Olivier Assayas crafts films of marvelous depths, simultaneously cinematic and literary in the richness of their pleasures, where the words people speak — and they can speak a lot — are only part of the picture. As much as Assayas enjoys verbal tangos, he demands that his audience pay attention to the footwork, to the foundations generating the words. Breaking from the style of recent successes “Clouds of Sils Maria” and “Personal Shopper,” his latest, “Non-Fiction,” harks back to some of the director’s more openly philosophical earlier works. Yet this story of two couples dealing with change in their personal and professional lives, so packed with intellectual sparring, gets progressively lighter as it moves along, acknowledging the primacy of human interaction (foibles and all) over doctrine. It’s also full of humor, which will help sell the picture to critics and viewers hungry for smart French fare.
Assayas immediately plunges us into the issues at hand with a meeting between literary editor Alain Danielson (Guillaume Canet) and novelist Léonard Spiegel (Vincent Macaigne). Both are recognizable types: Alain has short grey hair, presents well in a jacket (no tie), and speaks with warm authority on books and the challenges facing the publishing world. Léonard defines the unmade bed look and has an immature ego preventing him from ever stepping outside himself. Over lunch Alain guides the conversation, believing he’s gently explaining that he won’t be publishing Léonard’s latest novel, but subtlety isn’t the author’s strong-suit and the decision takes him by surprise.
It’s not just that Léonard’s work isn’t developing; the big problem is his novels are all auto-fiction, the kinds of romans à clef for which almost everyone already has the key. Alain is uncomfortable with the way the author exploits his celebrity lovers, whose identities seem so transparent notwithstanding name changes, but for Léonard, “write what you know” is a mantra for creativity. Later that evening, Alain and his TV-actress wife Selena (Juliette Binoche) host a dinner party where the discussion is all about changes in the publishing world: e-readers vs. books, literacy in the age of Twitter and chat messages, blogs vs. printed sources. The arguments ricochet around the room, with Alain acknowledging a need to move with the times while refusing to completely jettison the longstanding models he loves.
Alain isn’t completely engaged with Selena’s concerns, especially about the value of publishing Léonard’s latest manuscript, and she’s unafraid to counter his opinions. In another part of town, something similar can be said about Léonard’s vibrant partner Valérie (Nora Hamzawi), a left-wing political consultant more focused on an upcoming election than on coddling his bruised self-esteem. Perhaps the source of Alain’s distraction could be that he’s sleeping with Laure (Christa Théret), the overconfident young woman his publishing house hired to oversee “digital transition.” At the same time, Selena’s praise for Léonard’s new novel isn’t exactly altruistic, since they’ve been having an affair for six years.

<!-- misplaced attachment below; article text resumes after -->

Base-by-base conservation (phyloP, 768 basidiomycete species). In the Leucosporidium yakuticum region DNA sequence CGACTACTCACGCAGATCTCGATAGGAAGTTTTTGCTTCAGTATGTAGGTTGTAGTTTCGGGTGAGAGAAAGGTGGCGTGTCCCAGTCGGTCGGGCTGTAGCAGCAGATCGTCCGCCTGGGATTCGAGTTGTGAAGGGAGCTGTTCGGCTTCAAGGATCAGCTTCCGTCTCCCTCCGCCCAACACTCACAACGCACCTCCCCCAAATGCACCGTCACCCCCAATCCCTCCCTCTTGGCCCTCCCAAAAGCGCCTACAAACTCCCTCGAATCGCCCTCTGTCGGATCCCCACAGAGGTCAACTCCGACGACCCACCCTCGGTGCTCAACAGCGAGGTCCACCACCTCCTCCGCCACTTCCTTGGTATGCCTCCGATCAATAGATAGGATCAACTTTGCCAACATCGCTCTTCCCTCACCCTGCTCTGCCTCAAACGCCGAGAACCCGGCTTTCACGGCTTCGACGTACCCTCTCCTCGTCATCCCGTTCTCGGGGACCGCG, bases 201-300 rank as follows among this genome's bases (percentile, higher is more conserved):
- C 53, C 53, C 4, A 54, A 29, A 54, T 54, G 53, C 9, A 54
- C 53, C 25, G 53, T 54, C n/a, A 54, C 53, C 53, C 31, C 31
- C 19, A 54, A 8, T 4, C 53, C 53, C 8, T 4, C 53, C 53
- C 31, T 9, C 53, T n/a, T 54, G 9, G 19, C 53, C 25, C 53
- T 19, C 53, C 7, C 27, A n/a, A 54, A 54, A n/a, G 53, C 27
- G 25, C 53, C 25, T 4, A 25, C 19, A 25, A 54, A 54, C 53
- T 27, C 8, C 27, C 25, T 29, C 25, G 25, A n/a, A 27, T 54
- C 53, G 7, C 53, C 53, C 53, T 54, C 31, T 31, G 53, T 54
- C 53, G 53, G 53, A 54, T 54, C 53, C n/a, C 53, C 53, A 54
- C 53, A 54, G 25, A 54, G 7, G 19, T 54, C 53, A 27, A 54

Assayas is such an expert writer that the increasing lightness of tone takes you by surprise. One minute, you’re questioning your own opinions about the viability of libraries in the digital age, and the next you’re laughing out loud at a salacious anecdote involving Michael Haneke’s “The White Ribbon.” Even as personal peccadillos overturn philosophical musings, at no time is the seriousness of Alain’s concerns belittled, nor does Assayas treat Laure’s “sweep out the old” battle cry with anything other than respect. This consideration for diverse opinions isn’t about fence sitting: it comes from an understanding that intelligent viewpoints need to be heard, and yet it’s hard to imagine that his own leanings stray far from Alain’s desire to retain traditional forms of literacy while cautiously welcoming the inevitable shifts.
Even so, not everything people say should be taken at face value. There’s a discussion of the famous line in “The Leopard,” “If we want things to stay as they are, things will have to change.” The sentence exists in the novel, but not at the end, as the character states, nor is it spoken by the Prince of Salinas (a character deeply resistant to change) but Tancredi Falconieri, the voice of a new generation. Both Giuseppe di Lampedusa’s characters and those of Assayas are confronting radical changes in their worlds, and the only certainty for all is that things cannot stay the same.
Only actors of the caliber and intelligence of Canet and Binoche can toss off their sparring lines with the ease and conviction of stimulating dinner-party conversations, conveying warmth, brains and fallibility in equal measure: You want to join in the discussion around the table, hoping you can keep up. Macaigne’s role doesn’t stray far from the actor’s well-defined screen persona, but Hamzawi, a stand-up comedian in her first leading role, exudes a high-octane sardonic wit that bodes extremely well for a future before the cameras. DP Yorick Le Saux also shot Assayas’ previous two films, “Clouds of Sils Maria” and “Personal Shopper,” yet the look here is very different, more flexible with diffused light that lends a sense of realism to it all. The French and English titles, “Doubles Vies” and “Non-Fiction,” handily encompass two of the movie’s themes, though “Non-Fiction” is the cannier name, making us question not just double lives, but the limits of fiction’s intrusions into reality.